What’s Your (Metronome) Number?

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I was sitting in the audience at a concert. A performer was onstage receiving well-deserved applause, and I heard two people in front of me commenting on the performance. “She played well, but it was too fast,” said one to the other. Just a moment later, someone behind me said to their neighbor, “I really think she should have played it a little faster. It was under tempo.” Did these people actually hear the same performance, or were they just listening for a metronome number?

Obviously, they heard the same performance, but in different ways. And what their comments made clear was that there is no single “perfect” tempo, but that tempo is as much as part of overall musicality as dynamics and tone. Tempo is just one of the musical elements that we performers choose to communicate our musical ideas. It is part of our personal expression of a piece of music.

But if tempo can be an individual choice, what are we to do when a composer has given us a specific metronome marking for a piece?

We use the term tempo to refer to the pace of a piece. There are slow tempo indications and fast ones. Before the metronome was in common use, composers indicated their intention solely through descriptive terminology rather than beats per minute. We stil use these terms today, most particularly the familiar Italian terms like Allegro, Andante, Largo, Presto and Adagio. All of these terms tell us not a precise speed, but a general pace and character of a composition.

A metronome marking, while more specific, is truly less revealing. Although it gives us a precise instruction and a clear goal, it is less descriptive in a general musical sense. It requires the performer to decide from the given number of beats per minute what the composer intended the musical sense of the piece to be. We know how fast it should go, but what does it mean musically?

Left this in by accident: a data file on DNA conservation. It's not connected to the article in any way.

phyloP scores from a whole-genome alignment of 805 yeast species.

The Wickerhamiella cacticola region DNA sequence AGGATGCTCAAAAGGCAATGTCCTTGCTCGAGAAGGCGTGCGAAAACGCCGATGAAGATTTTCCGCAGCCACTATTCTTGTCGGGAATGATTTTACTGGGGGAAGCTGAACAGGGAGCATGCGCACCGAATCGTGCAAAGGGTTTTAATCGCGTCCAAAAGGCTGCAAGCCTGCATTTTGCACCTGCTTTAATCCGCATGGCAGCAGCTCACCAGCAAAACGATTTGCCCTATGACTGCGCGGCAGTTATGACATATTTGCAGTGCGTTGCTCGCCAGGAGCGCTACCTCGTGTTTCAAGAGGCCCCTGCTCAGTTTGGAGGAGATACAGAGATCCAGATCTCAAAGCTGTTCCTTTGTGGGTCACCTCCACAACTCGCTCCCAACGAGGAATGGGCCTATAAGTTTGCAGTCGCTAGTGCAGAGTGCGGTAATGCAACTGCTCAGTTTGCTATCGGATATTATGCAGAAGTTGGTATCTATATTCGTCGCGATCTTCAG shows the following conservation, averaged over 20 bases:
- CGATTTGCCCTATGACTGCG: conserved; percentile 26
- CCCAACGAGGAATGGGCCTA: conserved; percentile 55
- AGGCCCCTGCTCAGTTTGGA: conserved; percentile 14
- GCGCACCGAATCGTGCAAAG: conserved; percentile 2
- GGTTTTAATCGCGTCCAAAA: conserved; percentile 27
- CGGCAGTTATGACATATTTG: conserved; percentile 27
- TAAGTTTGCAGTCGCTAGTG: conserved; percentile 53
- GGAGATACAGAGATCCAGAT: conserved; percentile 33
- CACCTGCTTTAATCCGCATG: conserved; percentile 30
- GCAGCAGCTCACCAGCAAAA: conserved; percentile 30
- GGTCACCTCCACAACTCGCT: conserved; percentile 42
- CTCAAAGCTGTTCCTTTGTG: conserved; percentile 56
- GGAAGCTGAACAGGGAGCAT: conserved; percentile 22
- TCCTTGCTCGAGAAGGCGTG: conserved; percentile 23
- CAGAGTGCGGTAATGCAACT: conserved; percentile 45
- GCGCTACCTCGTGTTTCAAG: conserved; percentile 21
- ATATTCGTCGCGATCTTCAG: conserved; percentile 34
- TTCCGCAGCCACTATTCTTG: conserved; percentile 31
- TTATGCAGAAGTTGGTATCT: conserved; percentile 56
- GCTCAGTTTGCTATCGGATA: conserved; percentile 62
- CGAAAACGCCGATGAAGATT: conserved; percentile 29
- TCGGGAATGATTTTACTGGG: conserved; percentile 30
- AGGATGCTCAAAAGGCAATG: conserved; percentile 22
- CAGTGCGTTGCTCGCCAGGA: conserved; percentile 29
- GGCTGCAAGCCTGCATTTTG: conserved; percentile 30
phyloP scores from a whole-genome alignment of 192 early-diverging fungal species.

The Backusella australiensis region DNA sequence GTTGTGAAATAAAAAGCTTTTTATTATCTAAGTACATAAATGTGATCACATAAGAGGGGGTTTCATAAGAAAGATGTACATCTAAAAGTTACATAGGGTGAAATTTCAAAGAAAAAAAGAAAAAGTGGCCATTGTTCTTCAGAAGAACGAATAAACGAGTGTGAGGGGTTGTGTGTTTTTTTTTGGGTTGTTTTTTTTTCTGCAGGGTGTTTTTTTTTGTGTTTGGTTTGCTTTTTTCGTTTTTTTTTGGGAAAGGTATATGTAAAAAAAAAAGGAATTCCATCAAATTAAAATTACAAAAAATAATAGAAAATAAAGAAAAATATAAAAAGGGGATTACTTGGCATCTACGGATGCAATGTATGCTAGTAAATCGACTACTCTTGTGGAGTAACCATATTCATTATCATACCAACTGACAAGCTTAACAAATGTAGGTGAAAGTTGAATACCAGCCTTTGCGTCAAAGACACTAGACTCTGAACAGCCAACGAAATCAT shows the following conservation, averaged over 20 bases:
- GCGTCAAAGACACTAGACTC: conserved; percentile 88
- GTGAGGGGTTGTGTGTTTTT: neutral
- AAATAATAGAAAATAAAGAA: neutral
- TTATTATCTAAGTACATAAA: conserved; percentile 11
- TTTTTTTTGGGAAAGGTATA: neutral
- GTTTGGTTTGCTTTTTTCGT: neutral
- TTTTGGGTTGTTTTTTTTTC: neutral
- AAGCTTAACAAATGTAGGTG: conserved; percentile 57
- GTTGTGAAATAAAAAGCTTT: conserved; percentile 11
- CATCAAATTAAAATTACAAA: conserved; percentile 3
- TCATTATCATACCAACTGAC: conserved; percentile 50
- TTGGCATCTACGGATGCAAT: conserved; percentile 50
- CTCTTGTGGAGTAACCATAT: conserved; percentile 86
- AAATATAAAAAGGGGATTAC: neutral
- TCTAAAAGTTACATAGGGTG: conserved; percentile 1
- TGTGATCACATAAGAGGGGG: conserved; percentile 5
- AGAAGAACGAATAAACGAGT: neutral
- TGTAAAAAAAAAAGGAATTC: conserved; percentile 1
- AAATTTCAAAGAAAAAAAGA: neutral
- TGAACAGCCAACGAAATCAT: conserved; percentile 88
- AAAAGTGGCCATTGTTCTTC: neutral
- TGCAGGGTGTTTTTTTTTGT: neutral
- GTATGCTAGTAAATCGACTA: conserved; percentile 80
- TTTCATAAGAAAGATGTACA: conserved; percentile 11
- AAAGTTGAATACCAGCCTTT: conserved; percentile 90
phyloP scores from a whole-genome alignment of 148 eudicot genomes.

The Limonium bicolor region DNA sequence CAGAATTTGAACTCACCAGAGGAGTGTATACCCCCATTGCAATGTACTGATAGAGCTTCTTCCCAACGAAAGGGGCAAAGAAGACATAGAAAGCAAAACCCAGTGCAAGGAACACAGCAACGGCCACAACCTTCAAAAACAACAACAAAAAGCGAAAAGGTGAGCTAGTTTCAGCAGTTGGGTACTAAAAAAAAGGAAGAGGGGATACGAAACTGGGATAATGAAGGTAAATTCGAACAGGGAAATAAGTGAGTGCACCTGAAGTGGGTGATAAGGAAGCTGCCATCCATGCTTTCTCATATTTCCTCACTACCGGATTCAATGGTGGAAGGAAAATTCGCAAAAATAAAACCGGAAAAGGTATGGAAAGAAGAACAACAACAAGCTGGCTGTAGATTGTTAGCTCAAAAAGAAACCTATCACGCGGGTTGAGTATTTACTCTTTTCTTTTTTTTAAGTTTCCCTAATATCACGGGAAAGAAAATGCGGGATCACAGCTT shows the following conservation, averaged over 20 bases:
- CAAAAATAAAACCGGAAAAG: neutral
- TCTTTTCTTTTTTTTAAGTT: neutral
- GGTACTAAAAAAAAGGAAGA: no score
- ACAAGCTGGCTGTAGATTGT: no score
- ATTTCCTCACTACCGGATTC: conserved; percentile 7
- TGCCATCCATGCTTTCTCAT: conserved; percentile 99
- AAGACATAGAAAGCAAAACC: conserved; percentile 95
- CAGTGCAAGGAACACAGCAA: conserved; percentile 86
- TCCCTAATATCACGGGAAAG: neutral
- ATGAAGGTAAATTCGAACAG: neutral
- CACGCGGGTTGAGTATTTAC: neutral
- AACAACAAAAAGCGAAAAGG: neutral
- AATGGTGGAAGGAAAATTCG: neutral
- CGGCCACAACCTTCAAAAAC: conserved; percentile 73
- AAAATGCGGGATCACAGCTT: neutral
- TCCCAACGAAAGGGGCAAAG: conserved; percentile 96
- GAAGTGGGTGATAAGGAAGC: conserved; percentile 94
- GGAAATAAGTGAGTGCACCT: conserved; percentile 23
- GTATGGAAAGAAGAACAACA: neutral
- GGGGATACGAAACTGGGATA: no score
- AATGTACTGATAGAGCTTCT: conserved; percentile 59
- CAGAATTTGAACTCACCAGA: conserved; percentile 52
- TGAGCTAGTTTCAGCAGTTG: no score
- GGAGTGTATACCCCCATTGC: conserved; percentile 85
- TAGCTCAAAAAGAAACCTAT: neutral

Metronome markings are so often taken as iron-clad rules, rather than a starting point. They can daunt students who feel that because they can’t play a piece “up to tempo,” their performance may not be musically satisfactory. Often we need to “break the rules” and play the piece at a slightly different tempo, making tempo a musical choice that siuts us individually.

I find that is is useful to consider a metronome marking as a guideline rather than a rule. It gives us, in a way similar to one of those elegant Italian terms, a glimpse of the composer’s intention, the way the composer “heard” the piece when they were writing it, and the musical idea they want to communicate to and through a performer.

But it is only a starting point. The creativity and personality of the performer will perhaps alter the pace slightly with good effect. It is rare that a composer will object to a performance that is not precisely at the metronome marking, if the performance itself is musically convincing.

And of course, any tempo at which the performer is actually unable to play the piece well is a poor choice of tempo. If a slower tempo will allow for a more accurate performance, than that’s the proper tempo to choose.

So how do you find and choose the “correct” tempo for a piece you are playing?

Consider what that metronome marking or tempo indication actually means in terms of musical character. If you like, you can listen to some recordings of the piece. Choose some descriptive words that speak to the feeling and energy of the piece. Your personal tempo will be chosen to reflect that musical feeling, even if it is not exactly that metronome number.

Also, from listening to a variety of recordings you can decide what you like about some tempo choices better than others. You may be surprised at the difference that tempo choices can make in the feeling a piece communicates.

Remember too that ultimately the tempo must let the music flow. Your tempo needs to be chosen with respect to your own abilities as well as the musical idea. It’s part of your personal expression, and when you select a tempo that works well for the music itself and for you the performer, your music will be pleasing to and audience and satisfying to you.

It’s not about the number…

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  • Carole Smith

    A perfect example of this is O’Carolan’s Concerto. Turlough O’Carolan (1670 – 1738) is a famous Irish harper whose works have been saved. The music says Allegro, but in my opinion, that’s way too fast. All the notes seem to run together on the harp making it hard to follow the tune. I much prefer to play it at 100+ per quarter note instead of 120. To me that speed displays more of the continental classical music style he was competing with when playing for his audiences.

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